No. of Recommendations: 5
Apparently they'll 'pick you clean'.

The issue came up again earlier this week in an article by my colleagues at The New York Times, who quoted former JPMorgan Chase brokers as saying they were encouraged to promote the firm’s own funds to customers even when more competitive investments were available. Not only were the funds expensive, but the bank also exaggerated at least one investment portfolio’s returns.


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No. of Recommendations: 0
There was a time with every investment firm or brokerage out there had their own private label mutual funds. Many copied the objectives of the most popular funds of the day, and seemed to be equivalent. But often their management and performance were mediocre. That made them highly profitable for the firms to promote, but to the disadvantage of investors.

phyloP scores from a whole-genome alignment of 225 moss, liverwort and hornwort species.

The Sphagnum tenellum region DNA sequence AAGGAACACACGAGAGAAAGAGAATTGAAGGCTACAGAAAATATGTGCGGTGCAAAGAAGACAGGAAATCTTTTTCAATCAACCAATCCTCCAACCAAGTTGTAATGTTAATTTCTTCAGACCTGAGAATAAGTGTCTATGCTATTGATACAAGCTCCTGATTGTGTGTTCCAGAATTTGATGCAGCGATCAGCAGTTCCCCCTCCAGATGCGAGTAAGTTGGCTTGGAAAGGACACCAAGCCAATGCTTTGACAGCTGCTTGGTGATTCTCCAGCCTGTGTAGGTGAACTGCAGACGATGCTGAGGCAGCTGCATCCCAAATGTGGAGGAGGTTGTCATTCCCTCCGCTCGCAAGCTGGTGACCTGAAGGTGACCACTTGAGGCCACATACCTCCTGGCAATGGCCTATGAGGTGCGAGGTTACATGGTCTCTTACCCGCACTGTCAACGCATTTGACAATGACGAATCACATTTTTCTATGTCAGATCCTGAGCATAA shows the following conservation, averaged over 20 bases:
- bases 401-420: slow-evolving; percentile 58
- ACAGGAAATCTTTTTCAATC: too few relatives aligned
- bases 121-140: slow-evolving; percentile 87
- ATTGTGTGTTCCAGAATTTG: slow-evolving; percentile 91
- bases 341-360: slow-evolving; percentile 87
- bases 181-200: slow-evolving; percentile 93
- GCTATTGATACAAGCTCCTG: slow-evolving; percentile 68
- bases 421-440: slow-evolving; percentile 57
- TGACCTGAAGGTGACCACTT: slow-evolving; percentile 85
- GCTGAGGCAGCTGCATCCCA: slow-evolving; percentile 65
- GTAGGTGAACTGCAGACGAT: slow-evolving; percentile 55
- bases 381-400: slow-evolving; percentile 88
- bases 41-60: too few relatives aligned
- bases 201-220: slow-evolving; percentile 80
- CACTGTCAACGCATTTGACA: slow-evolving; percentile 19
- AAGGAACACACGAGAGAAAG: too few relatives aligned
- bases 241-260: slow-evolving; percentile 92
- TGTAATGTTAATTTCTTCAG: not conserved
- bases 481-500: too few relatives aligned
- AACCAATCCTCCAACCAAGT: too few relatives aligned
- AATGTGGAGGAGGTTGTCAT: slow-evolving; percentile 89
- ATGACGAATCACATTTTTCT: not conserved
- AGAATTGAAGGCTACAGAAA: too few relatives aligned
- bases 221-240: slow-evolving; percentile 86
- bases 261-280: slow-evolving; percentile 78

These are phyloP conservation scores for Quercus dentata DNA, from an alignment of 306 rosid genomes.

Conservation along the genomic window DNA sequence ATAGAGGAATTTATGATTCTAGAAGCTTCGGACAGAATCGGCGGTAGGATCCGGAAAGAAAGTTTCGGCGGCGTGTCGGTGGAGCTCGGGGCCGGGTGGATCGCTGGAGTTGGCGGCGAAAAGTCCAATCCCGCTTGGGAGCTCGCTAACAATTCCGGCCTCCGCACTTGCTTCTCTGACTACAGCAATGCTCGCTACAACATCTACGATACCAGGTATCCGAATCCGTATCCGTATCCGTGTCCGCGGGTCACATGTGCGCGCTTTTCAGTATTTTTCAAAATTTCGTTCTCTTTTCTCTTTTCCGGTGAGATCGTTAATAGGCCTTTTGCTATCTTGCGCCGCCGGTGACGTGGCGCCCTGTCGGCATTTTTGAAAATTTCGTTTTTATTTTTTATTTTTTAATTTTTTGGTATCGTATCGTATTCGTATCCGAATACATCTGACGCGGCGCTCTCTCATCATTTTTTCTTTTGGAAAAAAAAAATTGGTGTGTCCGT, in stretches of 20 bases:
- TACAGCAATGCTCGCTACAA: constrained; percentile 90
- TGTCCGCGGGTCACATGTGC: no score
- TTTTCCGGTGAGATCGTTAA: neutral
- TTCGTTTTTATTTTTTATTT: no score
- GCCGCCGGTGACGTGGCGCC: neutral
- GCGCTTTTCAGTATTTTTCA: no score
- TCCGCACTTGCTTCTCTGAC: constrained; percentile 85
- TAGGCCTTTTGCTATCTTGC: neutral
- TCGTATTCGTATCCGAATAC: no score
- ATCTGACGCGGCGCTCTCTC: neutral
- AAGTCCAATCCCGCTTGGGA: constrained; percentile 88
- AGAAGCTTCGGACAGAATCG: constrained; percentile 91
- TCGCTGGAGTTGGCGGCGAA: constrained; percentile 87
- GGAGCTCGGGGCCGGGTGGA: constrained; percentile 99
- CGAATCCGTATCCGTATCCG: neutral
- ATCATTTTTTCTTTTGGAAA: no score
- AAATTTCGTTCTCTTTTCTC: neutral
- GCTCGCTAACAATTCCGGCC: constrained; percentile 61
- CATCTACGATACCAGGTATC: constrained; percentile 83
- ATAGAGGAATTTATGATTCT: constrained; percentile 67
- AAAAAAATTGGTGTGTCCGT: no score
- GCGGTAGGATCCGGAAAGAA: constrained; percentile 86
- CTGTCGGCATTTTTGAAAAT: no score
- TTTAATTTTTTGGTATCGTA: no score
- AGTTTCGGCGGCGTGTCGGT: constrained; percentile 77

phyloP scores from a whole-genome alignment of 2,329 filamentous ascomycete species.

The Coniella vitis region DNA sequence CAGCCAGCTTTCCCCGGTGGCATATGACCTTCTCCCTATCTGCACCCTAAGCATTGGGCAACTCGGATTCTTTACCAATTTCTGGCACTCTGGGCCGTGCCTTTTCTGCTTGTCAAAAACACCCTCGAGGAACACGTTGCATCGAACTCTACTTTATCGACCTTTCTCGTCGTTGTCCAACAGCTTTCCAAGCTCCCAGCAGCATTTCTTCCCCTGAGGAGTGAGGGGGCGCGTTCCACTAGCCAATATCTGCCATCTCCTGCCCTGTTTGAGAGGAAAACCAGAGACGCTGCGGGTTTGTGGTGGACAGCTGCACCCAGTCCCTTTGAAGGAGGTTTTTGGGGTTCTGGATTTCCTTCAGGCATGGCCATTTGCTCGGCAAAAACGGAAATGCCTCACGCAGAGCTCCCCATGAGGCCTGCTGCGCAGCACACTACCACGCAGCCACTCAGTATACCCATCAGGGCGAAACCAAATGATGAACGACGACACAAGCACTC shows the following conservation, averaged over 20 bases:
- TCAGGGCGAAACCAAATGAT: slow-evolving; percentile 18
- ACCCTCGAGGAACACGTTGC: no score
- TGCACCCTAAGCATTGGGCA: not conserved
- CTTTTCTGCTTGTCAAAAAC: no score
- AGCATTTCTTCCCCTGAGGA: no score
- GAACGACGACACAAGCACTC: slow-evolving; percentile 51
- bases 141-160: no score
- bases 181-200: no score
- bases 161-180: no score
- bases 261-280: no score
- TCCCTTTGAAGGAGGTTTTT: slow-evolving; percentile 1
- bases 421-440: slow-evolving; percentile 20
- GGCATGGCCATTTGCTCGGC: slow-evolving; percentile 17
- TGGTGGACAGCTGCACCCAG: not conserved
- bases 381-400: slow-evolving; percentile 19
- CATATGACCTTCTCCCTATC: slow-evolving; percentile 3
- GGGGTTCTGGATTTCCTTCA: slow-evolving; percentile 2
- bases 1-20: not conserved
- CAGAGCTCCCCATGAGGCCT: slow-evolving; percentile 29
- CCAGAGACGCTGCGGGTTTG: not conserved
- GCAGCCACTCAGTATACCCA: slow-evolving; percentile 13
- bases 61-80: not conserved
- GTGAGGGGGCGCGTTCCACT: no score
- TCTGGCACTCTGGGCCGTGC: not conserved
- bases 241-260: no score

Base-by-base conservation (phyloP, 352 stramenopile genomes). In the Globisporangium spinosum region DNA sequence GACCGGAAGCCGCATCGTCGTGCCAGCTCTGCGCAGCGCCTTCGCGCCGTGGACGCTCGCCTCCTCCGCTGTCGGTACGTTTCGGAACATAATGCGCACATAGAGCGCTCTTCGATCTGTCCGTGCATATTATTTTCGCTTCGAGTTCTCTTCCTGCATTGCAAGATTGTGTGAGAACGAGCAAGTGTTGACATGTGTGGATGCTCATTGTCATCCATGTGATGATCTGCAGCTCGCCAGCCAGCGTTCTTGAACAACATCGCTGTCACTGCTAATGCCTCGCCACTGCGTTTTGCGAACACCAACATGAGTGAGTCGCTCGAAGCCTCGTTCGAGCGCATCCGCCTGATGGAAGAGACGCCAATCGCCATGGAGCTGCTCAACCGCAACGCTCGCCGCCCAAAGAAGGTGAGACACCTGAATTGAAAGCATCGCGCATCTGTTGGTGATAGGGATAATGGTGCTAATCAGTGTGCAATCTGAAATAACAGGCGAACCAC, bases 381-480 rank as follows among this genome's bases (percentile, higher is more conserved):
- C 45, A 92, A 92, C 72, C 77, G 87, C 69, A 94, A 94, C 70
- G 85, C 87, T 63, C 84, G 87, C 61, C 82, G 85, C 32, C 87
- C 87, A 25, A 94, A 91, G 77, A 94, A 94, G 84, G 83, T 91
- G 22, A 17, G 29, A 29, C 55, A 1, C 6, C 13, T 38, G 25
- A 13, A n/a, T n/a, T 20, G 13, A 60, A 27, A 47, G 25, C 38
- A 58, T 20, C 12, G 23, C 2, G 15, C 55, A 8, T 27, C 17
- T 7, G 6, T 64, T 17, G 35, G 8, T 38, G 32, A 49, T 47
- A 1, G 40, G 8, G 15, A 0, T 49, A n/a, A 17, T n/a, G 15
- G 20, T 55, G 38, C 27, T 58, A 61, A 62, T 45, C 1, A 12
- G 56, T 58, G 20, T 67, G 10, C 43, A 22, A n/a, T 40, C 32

In recent times, many have sold off their private label mutual funds. I thought those days were over. But caveat emptor seems to apply. Some are apparently still out there.
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No. of Recommendations: 1
I do not know what the situation is now, but Merrill Lynch used to have contests among its "salesman" (OOPS! "financial advisers") to see who could sell the most shares of some of their mutual funds.
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